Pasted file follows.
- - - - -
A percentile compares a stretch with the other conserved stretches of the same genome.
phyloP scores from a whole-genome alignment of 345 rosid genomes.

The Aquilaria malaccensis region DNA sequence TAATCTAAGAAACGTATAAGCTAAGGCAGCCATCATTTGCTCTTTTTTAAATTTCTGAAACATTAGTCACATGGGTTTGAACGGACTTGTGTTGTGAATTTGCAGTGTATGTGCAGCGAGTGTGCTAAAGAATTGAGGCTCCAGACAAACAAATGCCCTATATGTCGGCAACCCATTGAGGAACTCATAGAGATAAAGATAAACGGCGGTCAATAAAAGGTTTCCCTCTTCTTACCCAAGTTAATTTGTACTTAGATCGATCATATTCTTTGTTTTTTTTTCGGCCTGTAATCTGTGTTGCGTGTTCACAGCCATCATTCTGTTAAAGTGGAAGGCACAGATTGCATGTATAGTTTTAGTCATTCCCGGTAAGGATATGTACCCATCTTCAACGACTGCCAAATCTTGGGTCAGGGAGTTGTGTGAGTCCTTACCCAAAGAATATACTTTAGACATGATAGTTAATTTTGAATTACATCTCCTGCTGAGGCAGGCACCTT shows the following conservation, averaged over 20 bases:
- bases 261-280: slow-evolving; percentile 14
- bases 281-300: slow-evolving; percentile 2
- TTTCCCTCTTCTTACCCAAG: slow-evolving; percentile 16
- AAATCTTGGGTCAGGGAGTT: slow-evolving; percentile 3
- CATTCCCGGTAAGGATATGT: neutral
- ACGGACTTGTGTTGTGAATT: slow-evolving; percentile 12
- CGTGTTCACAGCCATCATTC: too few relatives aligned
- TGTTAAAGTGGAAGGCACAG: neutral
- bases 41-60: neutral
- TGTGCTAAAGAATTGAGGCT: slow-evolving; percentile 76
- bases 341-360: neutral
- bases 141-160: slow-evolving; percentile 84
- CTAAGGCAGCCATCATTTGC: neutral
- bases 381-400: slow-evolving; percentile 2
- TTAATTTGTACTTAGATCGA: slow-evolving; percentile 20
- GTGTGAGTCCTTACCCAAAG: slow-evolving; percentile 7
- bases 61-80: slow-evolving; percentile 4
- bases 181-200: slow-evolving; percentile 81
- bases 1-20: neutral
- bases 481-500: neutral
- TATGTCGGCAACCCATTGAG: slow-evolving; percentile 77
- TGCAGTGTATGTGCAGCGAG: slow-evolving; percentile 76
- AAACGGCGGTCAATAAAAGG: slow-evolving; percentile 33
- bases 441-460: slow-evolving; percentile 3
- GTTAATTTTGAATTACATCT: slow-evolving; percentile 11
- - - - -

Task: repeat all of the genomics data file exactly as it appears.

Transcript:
A percentile compares a stretch with the other conserved stretches of the same genome.
phyloP scores from a whole-genome alignment of 345 rosid genomes.

The Aquilaria malaccensis region DNA sequence TAATCTAAGAAACGTATAAGCTAAGGCAGCCATCATTTGCTCTTTTTTAAATTTCTGAAACATTAGTCACATGGGTTTGAACGGACTTGTGTTGTGAATTTGCAGTGTATGTGCAGCGAGTGTGCTAAAGAATTGAGGCTCCAGACAAACAAATGCCCTATATGTCGGCAACCCATTGAGGAACTCATAGAGATAAAGATAAACGGCGGTCAATAAAAGGTTTCCCTCTTCTTACCCAAGTTAATTTGTACTTAGATCGATCATATTCTTTGTTTTTTTTTCGGCCTGTAATCTGTGTTGCGTGTTCACAGCCATCATTCTGTTAAAGTGGAAGGCACAGATTGCATGTATAGTTTTAGTCATTCCCGGTAAGGATATGTACCCATCTTCAACGACTGCCAAATCTTGGGTCAGGGAGTTGTGTGAGTCCTTACCCAAAGAATATACTTTAGACATGATAGTTAATTTTGAATTACATCTCCTGCTGAGGCAGGCACCTT shows the following conservation, averaged over 20 bases:
- bases 261-280: slow-evolving; percentile 14
- bases 281-300: slow-evolving; percentile 2
- TTTCCCTCTTCTTACCCAAG: slow-evolving; percentile 16
- AAATCTTGGGTCAGGGAGTT: slow-evolving; percentile 3
- CATTCCCGGTAAGGATATGT: neutral
- ACGGACTTGTGTTGTGAATT: slow-evolving; percentile 12
- CGTGTTCACAGCCATCATTC: too few relatives aligned
- TGTTAAAGTGGAAGGCACAG: neutral
- bases 41-60: neutral
- TGTGCTAAAGAATTGAGGCT: slow-evolving; percentile 76
- bases 341-360: neutral
- bases 141-160: slow-evolving; percentile 84
- CTAAGGCAGCCATCATTTGC: neutral
- bases 381-400: slow-evolving; percentile 2
- TTAATTTGTACTTAGATCGA: slow-evolving; percentile 20
- GTGTGAGTCCTTACCCAAAG: slow-evolving; percentile 7
- bases 61-80: slow-evolving; percentile 4
- bases 181-200: slow-evolving; percentile 81
- bases 1-20: neutral
- bases 481-500: neutral
- TATGTCGGCAACCCATTGAG: slow-evolving; percentile 77
- TGCAGTGTATGTGCAGCGAG: slow-evolving; percentile 76
- AAACGGCGGTCAATAAAAGG: slow-evolving; percentile 33
- bases 441-460: slow-evolving; percentile 3
- GTTAATTTTGAATTACATCT: slow-evolving; percentile 11